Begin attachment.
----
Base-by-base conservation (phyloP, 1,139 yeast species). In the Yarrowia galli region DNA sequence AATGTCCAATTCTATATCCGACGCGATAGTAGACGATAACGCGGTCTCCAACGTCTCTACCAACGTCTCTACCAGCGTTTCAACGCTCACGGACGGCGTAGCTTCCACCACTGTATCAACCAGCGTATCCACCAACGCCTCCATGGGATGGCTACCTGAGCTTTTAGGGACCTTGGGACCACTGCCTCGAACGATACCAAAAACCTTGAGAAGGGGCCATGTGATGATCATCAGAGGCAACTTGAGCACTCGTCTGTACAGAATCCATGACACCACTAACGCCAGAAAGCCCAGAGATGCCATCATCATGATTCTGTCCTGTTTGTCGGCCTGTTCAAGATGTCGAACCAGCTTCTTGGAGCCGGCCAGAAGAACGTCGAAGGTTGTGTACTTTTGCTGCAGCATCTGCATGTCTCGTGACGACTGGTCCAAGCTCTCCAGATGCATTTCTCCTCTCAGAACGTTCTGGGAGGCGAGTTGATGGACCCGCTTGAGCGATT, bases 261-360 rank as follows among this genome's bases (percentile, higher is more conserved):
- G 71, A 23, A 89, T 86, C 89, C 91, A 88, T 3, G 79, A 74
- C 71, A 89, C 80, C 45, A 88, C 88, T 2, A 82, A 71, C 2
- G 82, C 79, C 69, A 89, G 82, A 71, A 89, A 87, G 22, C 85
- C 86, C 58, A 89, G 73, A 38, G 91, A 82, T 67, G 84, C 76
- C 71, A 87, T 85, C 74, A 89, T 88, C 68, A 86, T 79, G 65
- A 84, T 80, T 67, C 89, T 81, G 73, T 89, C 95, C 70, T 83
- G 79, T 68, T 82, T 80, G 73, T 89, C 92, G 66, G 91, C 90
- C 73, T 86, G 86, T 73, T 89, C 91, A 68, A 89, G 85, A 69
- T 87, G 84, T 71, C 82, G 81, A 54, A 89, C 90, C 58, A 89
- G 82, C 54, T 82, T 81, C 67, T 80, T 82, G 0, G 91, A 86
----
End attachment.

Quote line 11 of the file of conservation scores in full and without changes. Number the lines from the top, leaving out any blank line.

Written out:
- G 82, C 54, T 82, T 81, C 67, T 80, T 82, G 0, G 91, A 86